The commissioner and attorney general must each review the proposed agreement. They can approve the agreement, approve it with modifications, or disapprove it. The law sets the factors and time periods for their review. They may subpoena individuals and issue written interrogatories. They may contract with experts or consultants when conducting their reviews and bill the purchaser for these costs, up to certain limits. In addition, DPH must determine whether to approve the request for CON authorization that is part of the application. By law, DPH's Office of Health Care Access (OHCA) conducts CON reviews.

There must be two public hearings: (1) one held by the parties, early in the process, on the contents of the CON determination letter and (2) another held by the attorney general and commissioner later in the process.

A hospital or purchaser can appeal if the attorney general or commissioner denies the application or approves it with modifications.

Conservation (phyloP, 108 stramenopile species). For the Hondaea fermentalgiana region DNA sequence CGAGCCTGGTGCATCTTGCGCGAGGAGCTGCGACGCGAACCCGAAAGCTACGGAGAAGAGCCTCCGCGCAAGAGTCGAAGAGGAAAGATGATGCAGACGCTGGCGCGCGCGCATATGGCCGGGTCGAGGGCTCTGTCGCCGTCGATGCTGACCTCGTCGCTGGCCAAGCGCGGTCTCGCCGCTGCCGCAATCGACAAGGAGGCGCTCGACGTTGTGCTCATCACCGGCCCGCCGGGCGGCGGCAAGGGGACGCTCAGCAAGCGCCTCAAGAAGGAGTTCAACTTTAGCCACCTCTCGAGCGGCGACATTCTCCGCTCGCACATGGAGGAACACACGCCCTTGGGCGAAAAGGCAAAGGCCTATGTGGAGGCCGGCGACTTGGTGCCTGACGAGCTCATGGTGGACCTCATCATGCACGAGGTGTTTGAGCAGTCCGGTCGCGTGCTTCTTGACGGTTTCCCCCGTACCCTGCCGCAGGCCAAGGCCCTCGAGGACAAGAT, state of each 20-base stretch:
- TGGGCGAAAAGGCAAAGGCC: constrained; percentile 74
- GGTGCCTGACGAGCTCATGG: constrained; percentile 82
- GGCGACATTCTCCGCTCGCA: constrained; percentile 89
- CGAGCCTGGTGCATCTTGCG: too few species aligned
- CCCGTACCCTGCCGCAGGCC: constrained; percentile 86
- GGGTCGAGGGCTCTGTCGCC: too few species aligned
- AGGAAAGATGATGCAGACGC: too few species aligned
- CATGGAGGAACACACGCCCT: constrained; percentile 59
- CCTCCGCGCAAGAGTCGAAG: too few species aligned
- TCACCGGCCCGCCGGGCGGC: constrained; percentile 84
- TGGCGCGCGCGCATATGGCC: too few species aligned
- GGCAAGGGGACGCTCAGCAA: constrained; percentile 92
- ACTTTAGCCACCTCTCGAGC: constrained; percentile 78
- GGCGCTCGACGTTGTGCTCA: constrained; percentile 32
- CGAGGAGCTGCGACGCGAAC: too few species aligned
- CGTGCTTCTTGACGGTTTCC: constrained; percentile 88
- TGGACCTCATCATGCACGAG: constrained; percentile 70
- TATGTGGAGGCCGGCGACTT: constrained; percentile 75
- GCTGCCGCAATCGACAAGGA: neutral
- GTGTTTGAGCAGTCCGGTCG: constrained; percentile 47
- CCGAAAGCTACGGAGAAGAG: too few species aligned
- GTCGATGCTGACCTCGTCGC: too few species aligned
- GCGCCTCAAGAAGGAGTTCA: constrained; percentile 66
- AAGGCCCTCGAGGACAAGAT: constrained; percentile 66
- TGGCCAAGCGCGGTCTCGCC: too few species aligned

The DPH commissioner must refuse to issue a hospital's license, or suspend or revoke its license, if she determines after a hearing that (1) a sale occurred without the required approval or (2) the hospital is not complying with the terms of the approval agreement.

Review Factors

When reviewing applications under the current conversion law, the attorney general's inquiry focuses on the fairness of the transaction and related issues (e.g., whether the hospital will receive fair market value for its assets). DPH's inquiry focuses on how the transaction will affect health care in the community. The current factors apply to all hospital sales subject to the bill, except as follows.

One current factor in the attorney general's review concerns the nonprofit hospital's assets after the transaction. The bill specifies that this factor only applies for sales of nonprofit hospitals. Specifically, under this factor, the attorney general must deny the application if he determines that a sum equal to the fair market value of the hospital's assets: